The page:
Wednesday, March 17, 2010

ABC, Lexicon of Love (1982)

So recently I tried listening to the band's third album, How to Be a…Zillionaire! for the first time, and man…some people like to use words like "flimsy" and "disposable" as sort of all-purpose dismissals of eighties synthpop. I would argue that this is a foolish thing to do, as artists like Ultravox, Heaven 17, The Buggles, and Thomas Dolby all made pretty darned substantial music. However, "disposable" is the only word I can think of for Zillionaire. I wanted to hear it because it was the band's second-highest-rated album on allmusic, but the result was a major disappointment.

The reason I'd never listened to anything else the band did is because Lexicon of Love is such a definitive statement that it seemed as though the band's later, much-less-fêted albums would inevitably be letdowns. This appears to be the case. Everything else just seems…irrelevant.

Pretty much anything I can say about Lexicon is probably superfluous--I'm certainly not bucking any critical consensus here. But the album really is quite a thing. The marriage between the mixture of synthesized and orchestral instruments and the lyrics (that's right--it's a polygamous marriage) has rarely been done so well, and absolutely nothing on the album is not closely considered. More than ever before, it seems to me, the eighties was a time when producers used music as their own sonic playgrounds, and this is pretty much the summit of that tendency, even when it's not immediately apparent. Just listen--listen, I tell you!--to those ferocious arpeggios playing behind the verses of "Valentine's Day." Quite extraordinary.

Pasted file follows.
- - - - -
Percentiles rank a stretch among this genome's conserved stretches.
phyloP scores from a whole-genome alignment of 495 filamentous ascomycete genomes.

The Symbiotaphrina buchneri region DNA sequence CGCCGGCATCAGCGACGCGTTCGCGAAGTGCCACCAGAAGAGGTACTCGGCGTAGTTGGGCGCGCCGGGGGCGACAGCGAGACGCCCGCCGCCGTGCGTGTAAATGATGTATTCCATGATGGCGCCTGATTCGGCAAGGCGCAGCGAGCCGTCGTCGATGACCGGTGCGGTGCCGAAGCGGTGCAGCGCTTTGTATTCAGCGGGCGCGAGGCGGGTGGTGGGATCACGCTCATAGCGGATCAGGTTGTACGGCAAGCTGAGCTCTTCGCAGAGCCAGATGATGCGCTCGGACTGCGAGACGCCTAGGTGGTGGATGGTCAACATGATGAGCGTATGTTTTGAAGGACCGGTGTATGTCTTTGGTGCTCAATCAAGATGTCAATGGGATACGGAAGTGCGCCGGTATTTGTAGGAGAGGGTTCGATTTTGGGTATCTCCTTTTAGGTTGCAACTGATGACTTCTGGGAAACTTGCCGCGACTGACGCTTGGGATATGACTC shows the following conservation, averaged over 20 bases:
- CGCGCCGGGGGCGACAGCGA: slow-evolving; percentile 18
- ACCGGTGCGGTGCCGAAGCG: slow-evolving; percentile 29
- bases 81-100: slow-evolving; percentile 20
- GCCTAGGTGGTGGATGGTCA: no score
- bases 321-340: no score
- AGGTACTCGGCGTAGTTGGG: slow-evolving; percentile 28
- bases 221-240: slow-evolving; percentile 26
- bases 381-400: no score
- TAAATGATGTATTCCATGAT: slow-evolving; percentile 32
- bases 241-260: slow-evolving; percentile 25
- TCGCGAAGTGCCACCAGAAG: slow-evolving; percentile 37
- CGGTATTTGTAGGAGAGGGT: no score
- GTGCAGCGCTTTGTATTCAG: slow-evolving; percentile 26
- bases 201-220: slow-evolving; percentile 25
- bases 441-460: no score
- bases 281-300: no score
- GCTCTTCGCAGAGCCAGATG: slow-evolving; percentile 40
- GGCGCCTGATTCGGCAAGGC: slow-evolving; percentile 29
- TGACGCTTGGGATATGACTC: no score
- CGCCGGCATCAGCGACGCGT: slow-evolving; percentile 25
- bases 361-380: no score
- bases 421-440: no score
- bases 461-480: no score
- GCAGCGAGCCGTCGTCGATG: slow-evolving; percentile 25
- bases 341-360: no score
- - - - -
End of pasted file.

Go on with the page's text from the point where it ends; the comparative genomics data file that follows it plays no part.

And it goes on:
The mood of the album is probably worth commenting on--overwhelmingly, it is one of sublimated emotional devastation, only occasionally erupting outwards. So on "Many Happy Returns," given the subdued chorus--"these are the lessons I could have learned/And these are the letters I should have burned"--it's all the more striking to hear Martin Fry spit out "I know what's good/But I know what trash is" (or, even better, "I know democracy/But I know what's fascist").

Often, however, strong emotion is only felt by its absence. I bow to no one in my appreciation of "Poison Arrow," and you had better believe that I will loudly sing along with the chorus, deploying my best falsetto for the "HAA-AH-EART!" bit. However, it's certainly not the album's most subtle song. BUT: the CD features, as a bonus track, something called "Theme from 'Mantrap.'" Wikipedia sez that "Mantrap" is a short spy film starring the band (sample sentence: "It is then up to Martin to battle his doppelganger and make the world safe for New Romantic Synth Pop"). The song is just a slower version of "Poison Arrow," but I think it even outdoes the original. It embodies the album's mood perfectly, and towards the end it features what may well be the album's best moment, as Fry intones "sticks and stones may break my bones but…words they almost killed me." I cannot imagine another context where that line would be so devastating, but in this perfectly unified, hermetic setting, they absolutely kill.


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